•Adjustable and flexible elastic strap makes the sensor comfortable to wear; ANT™ technology eliminates cross talk with other heart rate monitors

•Custom heart rate target zones help maximize performance, whether your goal is to burn fat or train for a race; visual and audible alarms alert you when you fall out of a zone

•Watch counts and displays calories burned during a training session

•Customize the display to show up to 4 windows of information so you can monitor pace, distance, split time and heart rate all at the same time

•Chronograph with interval and countdown timers lets you develop personal workouts that will help you improve your performance

•Performance pacer mode helps you meet goals and set personal records

•Watch is water resistant to 50m (165 ft.)

•Download your workout and route data and analyze it using online training software

•Customize and manage watch settings using the included desktop software

•Recharge the internal lithium-ion battery by connecting the watch to your computer with the included USB cable or plug it into the wall with the included AC adapter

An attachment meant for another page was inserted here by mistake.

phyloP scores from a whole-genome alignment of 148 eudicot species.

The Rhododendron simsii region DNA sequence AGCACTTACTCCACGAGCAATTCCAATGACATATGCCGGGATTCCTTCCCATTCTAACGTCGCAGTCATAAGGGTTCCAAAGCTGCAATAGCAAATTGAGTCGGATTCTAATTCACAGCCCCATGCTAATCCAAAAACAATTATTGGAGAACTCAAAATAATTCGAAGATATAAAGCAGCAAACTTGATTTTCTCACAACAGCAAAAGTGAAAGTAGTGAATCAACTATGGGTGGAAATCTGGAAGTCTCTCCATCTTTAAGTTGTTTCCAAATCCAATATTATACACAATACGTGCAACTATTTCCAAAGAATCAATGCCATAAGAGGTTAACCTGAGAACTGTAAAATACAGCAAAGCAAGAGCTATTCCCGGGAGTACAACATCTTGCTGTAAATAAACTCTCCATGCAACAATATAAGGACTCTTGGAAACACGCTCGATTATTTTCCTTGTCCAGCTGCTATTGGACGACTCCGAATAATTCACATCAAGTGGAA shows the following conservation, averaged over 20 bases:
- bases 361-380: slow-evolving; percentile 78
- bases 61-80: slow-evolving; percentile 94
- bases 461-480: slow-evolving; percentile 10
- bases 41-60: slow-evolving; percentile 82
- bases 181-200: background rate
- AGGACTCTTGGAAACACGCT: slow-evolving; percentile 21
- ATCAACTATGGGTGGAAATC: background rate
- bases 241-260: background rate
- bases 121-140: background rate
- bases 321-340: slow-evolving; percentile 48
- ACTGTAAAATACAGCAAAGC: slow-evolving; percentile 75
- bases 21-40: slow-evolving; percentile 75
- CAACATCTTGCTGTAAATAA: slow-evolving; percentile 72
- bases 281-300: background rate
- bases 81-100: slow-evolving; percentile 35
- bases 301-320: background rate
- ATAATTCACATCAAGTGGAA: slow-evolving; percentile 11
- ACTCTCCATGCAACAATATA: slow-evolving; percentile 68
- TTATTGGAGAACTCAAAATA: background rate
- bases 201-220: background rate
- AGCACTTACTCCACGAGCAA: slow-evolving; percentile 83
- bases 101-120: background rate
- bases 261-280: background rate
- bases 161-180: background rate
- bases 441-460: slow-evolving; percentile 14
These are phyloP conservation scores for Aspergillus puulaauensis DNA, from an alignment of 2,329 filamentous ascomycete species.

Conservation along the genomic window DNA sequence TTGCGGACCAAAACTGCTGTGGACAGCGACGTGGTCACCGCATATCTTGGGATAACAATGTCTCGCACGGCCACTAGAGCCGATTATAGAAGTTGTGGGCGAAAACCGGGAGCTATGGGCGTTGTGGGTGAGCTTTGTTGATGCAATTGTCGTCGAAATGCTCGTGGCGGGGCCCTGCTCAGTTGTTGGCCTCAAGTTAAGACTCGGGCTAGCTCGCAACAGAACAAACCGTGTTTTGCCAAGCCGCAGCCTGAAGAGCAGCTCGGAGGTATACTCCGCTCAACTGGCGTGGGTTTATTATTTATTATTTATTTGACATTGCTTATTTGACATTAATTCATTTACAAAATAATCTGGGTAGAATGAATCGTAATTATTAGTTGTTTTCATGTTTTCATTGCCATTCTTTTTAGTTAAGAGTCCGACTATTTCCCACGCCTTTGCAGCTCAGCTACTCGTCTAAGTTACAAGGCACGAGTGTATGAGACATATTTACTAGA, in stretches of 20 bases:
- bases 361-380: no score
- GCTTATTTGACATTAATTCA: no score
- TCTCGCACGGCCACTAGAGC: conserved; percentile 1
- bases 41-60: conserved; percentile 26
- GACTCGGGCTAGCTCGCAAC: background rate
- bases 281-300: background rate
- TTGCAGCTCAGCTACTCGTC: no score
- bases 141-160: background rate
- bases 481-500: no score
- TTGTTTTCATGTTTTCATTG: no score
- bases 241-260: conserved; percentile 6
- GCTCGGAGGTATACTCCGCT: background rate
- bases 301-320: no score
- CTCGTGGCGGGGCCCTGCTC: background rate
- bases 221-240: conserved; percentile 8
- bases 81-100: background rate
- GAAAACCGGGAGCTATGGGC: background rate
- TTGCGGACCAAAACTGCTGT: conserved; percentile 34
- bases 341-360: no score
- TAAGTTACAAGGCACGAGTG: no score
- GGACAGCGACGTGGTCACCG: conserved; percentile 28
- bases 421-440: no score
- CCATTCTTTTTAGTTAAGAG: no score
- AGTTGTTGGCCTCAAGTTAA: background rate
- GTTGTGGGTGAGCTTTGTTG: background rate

•Compatible with Timex bike sensors (sold separately) that use ANT+™ wireless technology; also compatible with third-party bike power sensors using ANT+




Sunday, June 6, 2010

Race Result: Buffalo Sprint Triathlon

Event: Buffalo Sprint Triathlon
Date: Sunday, June 6
Location: Buffalo, MN
Results: Sprint Results, Oly Results

Personal results
Goal: None, first time at this event
Actual: 1:06.52
Overall: 35 (724 total); top 4.8%
Overall Male Age Group (45-49): 5 (57 total) top 8.7%
 
The Recap

It wasn't my day. I offer up the following not as excuses, but as possible answers so that I might not repeat them and also to help others.
  1. I had spent two days with family in North Dakota as we laid my grandmother to rest. Sort of hard to avoid the funeral of a loved one, especially my favorite grandparent. It was emotionally draining to say the least. I'm still processing it.